Spain experienced a mini boom in stadium design & build for a decade from the mid-nineties and the municipality of Ponferrada joined in the fun in 1999, when they decided to build a sports complex a mile or so north of the town centre. The development at El Toralin featured an indoor sports centre, swimming pool, tennis & squash courts, athletics stadium and an 8,200 capacity football ground. The new development was similar in design to CF Numancia’s new stadium that had been completed a year earlier and offered SD Ponferradina the opportunity to move closer to the centre of town (the journey to Fuentesnuevas was a bit of a jaunt for the faithful). The club played their first match at El Toralin on 5 September 2000, a 0-2 friendly defeat to Celta Vigo, and the move kick-started the most successful period in the club’s history.
Relegation had just been avoided in the final season at Fuentesnuevas, so the club ensured that El Toralin would host Segunda B football for the 2000-01 season. Eleventh place was secured at the end of the season and over the next few years the club made steady progress until it won the league title in 2004-05. As regular readers of this blog and students of all things Futbol will know, first place in Segunda B doesn’t mean automatic promotion and in the play-offs, Ponferradina fell short, losing to 2-1 on aggregate to Real SD Alcala.
A year later the club was back in the play-offs thanks to a fourth place finish in the league and this time there would be no slip-ups. Universidad de Las Palmas were beaten at the semi-final stage, before Alicante CF were beaten 2-1 on aggregate with Fran scoring the decisive goal five minutes from the end of the second match. With the club due to start its first ever season in La Segunda, a few minor enhancements were made to the press and corporate facilities at El Toralin. The 2006-07 season would prove to be a hard slog on the pitch and whilst Ponferradina did not disgrace themselves, they spent practically all the season in the bottom four and were relegated in twentieth position and a final total of 46 points. Back in Segunda B, further titles were won in 2007-08 and 2009-10. The latter resulting in a play-off victory against UE Sant Andreu and promotion back to La Segunda for the 2010-11 season. The stay in the second tier was a short one however and a season long struggle resulted in just five victories. Their total of 34 points saw Ponferradina finish just one place off the bottom of the table.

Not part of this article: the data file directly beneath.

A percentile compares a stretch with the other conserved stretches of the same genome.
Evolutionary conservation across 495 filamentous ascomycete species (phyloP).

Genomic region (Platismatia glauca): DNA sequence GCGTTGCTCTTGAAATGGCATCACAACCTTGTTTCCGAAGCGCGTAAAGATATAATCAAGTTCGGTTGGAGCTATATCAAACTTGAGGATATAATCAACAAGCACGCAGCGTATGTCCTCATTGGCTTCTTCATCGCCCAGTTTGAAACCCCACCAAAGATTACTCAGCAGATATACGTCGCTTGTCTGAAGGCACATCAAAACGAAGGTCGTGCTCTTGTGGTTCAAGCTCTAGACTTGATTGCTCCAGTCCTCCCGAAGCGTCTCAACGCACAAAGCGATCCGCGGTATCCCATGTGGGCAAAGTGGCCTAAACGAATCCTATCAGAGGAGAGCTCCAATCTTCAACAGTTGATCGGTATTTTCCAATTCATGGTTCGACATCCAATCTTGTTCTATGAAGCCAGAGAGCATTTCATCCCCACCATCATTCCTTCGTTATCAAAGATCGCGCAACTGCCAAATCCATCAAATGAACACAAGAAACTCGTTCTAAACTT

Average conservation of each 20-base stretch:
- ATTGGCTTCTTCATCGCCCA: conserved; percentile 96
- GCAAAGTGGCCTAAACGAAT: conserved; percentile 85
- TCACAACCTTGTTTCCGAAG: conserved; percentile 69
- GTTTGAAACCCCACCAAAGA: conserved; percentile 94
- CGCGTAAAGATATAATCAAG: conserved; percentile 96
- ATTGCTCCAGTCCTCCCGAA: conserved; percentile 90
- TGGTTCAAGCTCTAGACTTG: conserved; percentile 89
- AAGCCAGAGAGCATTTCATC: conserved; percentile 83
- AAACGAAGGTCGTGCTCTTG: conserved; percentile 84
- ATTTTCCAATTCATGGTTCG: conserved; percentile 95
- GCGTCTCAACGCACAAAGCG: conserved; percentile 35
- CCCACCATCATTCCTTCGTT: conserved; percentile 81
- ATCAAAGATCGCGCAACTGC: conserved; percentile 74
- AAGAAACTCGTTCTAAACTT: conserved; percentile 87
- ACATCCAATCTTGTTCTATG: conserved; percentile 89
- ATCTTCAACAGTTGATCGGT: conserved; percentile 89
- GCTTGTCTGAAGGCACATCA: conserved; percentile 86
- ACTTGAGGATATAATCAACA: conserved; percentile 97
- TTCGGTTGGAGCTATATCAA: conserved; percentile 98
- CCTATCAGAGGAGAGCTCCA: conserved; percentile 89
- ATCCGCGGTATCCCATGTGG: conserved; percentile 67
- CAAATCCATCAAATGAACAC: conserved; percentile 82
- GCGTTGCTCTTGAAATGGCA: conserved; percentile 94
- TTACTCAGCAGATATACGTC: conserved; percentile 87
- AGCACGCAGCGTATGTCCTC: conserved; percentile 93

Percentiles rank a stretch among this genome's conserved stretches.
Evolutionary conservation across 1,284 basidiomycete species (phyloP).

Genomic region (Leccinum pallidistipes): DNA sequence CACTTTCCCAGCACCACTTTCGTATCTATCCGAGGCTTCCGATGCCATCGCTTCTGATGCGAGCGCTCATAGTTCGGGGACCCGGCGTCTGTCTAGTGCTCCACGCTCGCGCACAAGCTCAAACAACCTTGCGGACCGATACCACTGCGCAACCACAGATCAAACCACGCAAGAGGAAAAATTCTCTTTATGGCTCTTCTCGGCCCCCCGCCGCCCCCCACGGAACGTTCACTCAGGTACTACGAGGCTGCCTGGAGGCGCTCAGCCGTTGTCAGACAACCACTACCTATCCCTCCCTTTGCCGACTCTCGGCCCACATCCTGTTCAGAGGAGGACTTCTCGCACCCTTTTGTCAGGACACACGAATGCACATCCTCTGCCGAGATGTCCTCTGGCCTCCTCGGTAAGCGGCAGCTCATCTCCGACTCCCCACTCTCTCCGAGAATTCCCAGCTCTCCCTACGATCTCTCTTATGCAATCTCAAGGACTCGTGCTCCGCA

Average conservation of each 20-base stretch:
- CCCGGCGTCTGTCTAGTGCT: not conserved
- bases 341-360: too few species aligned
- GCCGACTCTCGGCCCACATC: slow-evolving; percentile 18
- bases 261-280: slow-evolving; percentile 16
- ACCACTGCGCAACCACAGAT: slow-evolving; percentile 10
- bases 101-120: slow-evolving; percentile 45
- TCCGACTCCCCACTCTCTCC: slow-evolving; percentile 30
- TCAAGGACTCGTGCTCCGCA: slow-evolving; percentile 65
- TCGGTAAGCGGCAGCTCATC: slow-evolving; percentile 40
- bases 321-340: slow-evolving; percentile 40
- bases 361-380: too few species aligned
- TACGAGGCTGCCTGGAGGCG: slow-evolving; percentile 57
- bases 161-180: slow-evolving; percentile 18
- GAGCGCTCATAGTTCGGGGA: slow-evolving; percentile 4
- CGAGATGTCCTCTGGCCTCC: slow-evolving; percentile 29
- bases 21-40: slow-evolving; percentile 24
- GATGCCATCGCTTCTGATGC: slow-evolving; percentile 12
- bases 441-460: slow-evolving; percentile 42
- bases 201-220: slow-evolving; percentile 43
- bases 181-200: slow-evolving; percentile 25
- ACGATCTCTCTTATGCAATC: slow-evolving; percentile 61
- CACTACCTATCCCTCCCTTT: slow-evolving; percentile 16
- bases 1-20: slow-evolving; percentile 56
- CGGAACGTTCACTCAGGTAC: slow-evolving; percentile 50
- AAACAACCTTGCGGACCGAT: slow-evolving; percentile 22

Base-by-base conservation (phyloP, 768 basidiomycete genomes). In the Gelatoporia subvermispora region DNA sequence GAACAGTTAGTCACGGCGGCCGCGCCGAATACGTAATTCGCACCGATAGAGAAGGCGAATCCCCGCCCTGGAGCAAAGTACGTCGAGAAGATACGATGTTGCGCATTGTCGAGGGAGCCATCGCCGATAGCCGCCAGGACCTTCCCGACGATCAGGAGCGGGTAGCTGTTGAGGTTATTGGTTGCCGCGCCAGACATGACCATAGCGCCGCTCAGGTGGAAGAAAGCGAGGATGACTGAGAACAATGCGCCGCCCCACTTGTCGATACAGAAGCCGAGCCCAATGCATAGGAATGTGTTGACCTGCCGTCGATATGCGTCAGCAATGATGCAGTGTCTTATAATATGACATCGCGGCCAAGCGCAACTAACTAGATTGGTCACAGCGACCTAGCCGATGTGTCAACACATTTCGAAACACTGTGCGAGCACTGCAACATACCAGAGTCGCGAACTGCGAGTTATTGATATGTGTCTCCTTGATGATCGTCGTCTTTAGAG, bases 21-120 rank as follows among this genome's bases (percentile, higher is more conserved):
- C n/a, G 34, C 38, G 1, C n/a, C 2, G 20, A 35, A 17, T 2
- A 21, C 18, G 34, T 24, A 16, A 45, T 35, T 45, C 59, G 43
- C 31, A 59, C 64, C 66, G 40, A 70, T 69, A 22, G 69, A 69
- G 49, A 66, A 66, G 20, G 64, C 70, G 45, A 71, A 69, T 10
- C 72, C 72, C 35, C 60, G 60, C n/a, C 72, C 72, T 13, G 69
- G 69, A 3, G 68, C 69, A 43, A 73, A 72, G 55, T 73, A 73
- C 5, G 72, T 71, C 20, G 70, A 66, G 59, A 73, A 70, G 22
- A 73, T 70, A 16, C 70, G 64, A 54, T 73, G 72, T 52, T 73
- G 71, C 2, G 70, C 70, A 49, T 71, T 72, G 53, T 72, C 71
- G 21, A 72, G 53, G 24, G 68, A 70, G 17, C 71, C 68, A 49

Now we know by now that Ponferradina can handle Segunda B, and so it proved to be the case during the 2011-12 season, with the club vying with Real Madrid Castilla for top spot, before settling for runners-up position and the long route through the play-offs. Here they overcame the challenges of Real Jaén, Lucena and most impressively, CD Tenerife. Back in La Segunda and Ponferradina acquitted itself rather well. None of the hanging around the relegation zone. No, the club recorded its best ever finish of seventh in 2012-13 & again in 14-15, just missing out on the end of season play-offs. However, their four-season stay in La Segunda came to and end in June 2016.
El Toralin is bright and functional and unlike a lot of modern stadiums, it does have a streak of individuality. I particularly like the way spectators enter the stadium via sets rounded steps positioned on each corner of the ground. These entrances open out onto raised viewing galleries in the corners between the the single banks of blue and white seats. A nice touch, where so many other stadia of a similar design incorporate a bare wall. The capacity was extended to 8,800 in December 2011 when Real Madrid paid a visit in the Copa del Rey. Yes El Toralin has style, but more important is the fact that it is yet another great example of the municipality investing in the well-being of its population and the local football club.